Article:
While the rest of Cape Town celebrates the fact that the water supply will not be shut off any time soon, some Lotus River residents have been living through their own Day Zero for the past three months.
Those living on the top floors of the council flats found themselves high and dry when the water pressure was reduced.
Even though the problem was attended to, some residents are still battling for water.
Rageema Williams and her family, who live in Robyn Court, were among the unlucky residents who have had to find alternative ways to get water for drinking, washing and cooking.
Ms Williams has been asking neighbours and family members for water to do her daily tasks. She said the past three months have been tough.
“As a Muslim it has been very difficult for me and my family. We have certain religious cleansing rituals which is done with water. We can’t cook, do laundry or clean properly without running water, we can’t flush our toilets and can’t switch on our geysers because there’s no water in them. We can’t do anything without water. It has been terrible especially during the month of Ramadaan,” she said.
Ms Williams has only been a tenant at the City of Cape Town rental unit for eight months. She moved from Nita Road because it was a bigger space for her children and grandchildren. She wants the City to fix the water situation.
“I have laid several complaints with the rental office but the problem has not been resolved,” said Ms Williams.
Another resident who lives below Ms Williams, Solomon Adam, has not had water for more than a month.
He has been finding alternative ways to get water.
“I had to make a way to catch the rainwater from the gutters. Other than that my family and I have had to fetch water from friends and neighbours. The City was here once and said they were going to fix it but we are still sitting without water,” said Mr Adam.
Mary Manasse, who has been a tenant at Pearl Court for more than 15 years, said she was also affected.
“All the top units on the top floors were not getting water because the City of Cape Town reduced the water pressure because of water restrictions. It was fixed but some residents are still without water. Residents had to collect rainwater from puddles in the street. How can the City continue to let our people suffer without water for so long?”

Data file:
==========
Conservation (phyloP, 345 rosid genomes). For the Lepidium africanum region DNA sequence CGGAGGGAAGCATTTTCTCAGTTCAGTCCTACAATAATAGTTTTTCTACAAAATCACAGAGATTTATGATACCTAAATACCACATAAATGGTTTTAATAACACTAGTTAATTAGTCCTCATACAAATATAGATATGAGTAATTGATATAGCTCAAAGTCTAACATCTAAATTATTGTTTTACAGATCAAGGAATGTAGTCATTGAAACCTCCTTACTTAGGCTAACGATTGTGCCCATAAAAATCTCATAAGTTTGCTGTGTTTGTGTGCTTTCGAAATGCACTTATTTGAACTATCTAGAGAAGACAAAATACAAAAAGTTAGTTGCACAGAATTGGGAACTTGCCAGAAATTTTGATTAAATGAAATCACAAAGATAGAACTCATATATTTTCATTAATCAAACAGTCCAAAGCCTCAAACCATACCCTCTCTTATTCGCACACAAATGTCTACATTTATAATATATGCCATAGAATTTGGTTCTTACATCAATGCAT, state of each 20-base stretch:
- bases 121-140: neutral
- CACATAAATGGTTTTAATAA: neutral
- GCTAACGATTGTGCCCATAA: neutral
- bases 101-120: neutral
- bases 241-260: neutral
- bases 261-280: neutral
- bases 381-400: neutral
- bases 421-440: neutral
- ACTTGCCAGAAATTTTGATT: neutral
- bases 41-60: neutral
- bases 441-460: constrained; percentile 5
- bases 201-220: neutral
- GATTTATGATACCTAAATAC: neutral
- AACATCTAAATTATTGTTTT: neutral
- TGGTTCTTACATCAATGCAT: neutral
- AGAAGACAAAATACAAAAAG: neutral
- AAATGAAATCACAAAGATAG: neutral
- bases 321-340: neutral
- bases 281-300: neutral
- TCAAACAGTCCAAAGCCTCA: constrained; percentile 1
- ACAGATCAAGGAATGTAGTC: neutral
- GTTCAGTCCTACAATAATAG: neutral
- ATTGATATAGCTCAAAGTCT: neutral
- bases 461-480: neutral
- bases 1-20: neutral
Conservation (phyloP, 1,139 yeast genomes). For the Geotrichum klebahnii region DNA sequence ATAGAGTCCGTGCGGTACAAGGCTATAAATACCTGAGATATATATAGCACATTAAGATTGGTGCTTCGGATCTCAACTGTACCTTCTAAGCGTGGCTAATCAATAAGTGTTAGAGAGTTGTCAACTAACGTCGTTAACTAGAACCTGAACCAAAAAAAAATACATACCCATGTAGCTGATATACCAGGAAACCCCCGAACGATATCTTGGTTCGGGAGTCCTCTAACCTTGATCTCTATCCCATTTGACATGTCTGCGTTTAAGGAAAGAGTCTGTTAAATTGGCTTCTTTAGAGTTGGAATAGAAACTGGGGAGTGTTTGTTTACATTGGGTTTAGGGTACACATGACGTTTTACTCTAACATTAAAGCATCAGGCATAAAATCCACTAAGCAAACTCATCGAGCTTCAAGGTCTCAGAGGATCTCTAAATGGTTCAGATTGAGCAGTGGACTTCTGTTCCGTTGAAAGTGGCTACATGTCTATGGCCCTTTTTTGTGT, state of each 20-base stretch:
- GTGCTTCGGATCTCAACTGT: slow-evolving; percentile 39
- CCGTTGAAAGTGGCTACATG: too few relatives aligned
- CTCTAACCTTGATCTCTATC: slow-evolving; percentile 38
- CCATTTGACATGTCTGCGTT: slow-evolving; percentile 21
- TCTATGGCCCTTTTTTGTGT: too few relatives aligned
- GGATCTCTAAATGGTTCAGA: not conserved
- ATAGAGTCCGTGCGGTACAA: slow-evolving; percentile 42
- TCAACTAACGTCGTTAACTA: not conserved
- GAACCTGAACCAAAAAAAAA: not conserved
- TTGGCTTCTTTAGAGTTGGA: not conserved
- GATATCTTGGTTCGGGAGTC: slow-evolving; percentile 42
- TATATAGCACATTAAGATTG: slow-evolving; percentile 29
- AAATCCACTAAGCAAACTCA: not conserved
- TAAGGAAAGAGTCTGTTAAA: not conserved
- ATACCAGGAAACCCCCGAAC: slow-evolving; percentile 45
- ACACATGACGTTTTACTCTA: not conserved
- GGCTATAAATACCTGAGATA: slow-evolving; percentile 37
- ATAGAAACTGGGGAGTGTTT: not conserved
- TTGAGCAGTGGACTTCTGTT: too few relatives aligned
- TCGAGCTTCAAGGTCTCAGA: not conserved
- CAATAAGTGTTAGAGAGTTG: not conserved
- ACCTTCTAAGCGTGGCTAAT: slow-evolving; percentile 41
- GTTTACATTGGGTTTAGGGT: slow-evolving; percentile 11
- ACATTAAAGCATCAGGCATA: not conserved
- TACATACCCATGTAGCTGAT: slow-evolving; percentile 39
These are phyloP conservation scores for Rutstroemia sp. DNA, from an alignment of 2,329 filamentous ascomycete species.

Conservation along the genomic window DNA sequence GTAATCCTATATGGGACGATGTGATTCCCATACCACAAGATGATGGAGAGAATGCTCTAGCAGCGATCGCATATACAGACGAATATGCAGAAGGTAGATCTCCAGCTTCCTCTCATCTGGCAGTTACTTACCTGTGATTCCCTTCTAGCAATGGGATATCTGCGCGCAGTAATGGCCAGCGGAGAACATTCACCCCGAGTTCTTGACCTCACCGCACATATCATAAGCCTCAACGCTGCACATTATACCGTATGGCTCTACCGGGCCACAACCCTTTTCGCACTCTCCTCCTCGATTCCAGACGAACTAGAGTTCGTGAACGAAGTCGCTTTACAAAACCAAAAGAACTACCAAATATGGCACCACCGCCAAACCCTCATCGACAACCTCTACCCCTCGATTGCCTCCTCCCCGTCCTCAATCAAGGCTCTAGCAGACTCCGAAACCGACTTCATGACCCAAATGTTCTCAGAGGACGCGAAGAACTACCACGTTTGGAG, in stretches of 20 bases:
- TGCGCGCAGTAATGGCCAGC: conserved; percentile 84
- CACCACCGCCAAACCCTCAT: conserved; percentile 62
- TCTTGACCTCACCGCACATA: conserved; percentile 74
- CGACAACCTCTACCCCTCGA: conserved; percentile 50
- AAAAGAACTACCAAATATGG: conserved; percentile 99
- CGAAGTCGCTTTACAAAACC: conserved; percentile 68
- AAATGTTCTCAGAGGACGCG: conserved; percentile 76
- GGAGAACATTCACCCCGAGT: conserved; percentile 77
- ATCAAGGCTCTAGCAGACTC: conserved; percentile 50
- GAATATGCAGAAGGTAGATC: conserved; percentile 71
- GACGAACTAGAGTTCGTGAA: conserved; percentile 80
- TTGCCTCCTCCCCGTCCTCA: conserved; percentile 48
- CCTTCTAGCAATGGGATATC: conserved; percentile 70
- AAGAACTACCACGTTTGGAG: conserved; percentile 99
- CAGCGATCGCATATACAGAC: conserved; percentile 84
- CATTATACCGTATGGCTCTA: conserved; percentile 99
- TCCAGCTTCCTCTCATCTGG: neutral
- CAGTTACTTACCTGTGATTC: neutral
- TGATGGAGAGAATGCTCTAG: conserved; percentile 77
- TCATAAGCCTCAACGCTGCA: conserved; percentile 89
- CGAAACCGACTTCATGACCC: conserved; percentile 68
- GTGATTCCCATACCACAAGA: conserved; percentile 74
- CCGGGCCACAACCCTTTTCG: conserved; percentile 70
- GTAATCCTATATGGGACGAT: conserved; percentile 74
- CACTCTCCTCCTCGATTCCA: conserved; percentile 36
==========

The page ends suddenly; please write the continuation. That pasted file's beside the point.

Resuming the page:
One of the other residents who also lives in Robyn Court had to temporarily move to a family member because she was not able to continue living without running water.
Ms Manasse said Robyn, Pearl, Slate and Garner Place in Eland Avenue and Antelope Road in Lotus River have been forgotten.
“There are barely any services rendered at our courts. People complain about broken window sills, cracked walls but nothing ever gets fixed. The courts are falling apart because it is more than 30 years old already and no upgrades have been done,” she said.
The residents say recently a meeting was held with City officials and the ward councillor to discuss the installation of new cisterns. Residents, however, said the City could be spending the money on more pressing matters.
“They are installing cisterns but me and my family and other people have not had running water. Instead they want to save water with new cisterns. Why can’t they rather fix the flats and the water problem?” said Ms Williams
Ms Manasse agreed; “Money would be more wisely spent on fixing rental units and providing services to these flats that have been neglected.”
Stuart Diamond, the City’s Mayoral committee member for assets and facilities management, said they are aware of the problem at the courts and said their upgrade and maintenance department would assess the situation and assist as soon as possible.
Asked why some of the flats had not had water for months, he said as part of the City’s water-saving initiatives, pressure reduction management has been introduced throughout the metropole, including the courts.
He said the matter will be resolved soon and their tenancy management department will liaise with the water and sanitation department to increase the water pressure at the flats.
Mr Diamond also confirmed that retrofit cisterns were being installed as part of the City’s water-saving initiatives.
In response to residents’ complaints about lack of services at the courts, Mr Diamond said they will assess the flat complexes and will engage with the tenants.
Last week the City of Cape Town said major upgrades are planned for the council rental units across the city, focusing on critical elements such as the external surfaces, structural integrity, water damage and upgrades to the communal areas.
This will take place over a two-year period and will cost about R147 million.
Mr Diamond said the upgrades form part of the City’s Asset Management Improvement Plan to improve the condition of the City’s rental stock units.
“The council rental units are a vital part of the affordable residential accommodation continuum that provides homes to the poorest of the poor residents. The City owns approximately 50 000 rental units that are located across various areas of the metro. Some of the units were built as early as the 1940s and have since then been a home to thousands of residents,” he said.
Work is set to start in the new financial year.
Asked if Pearl, Robyn, Slate and Garnet Place courts will be included in these upgrades, Mr Diamond confirmed that they will form part of the upgrade and maintenance assessment management plan.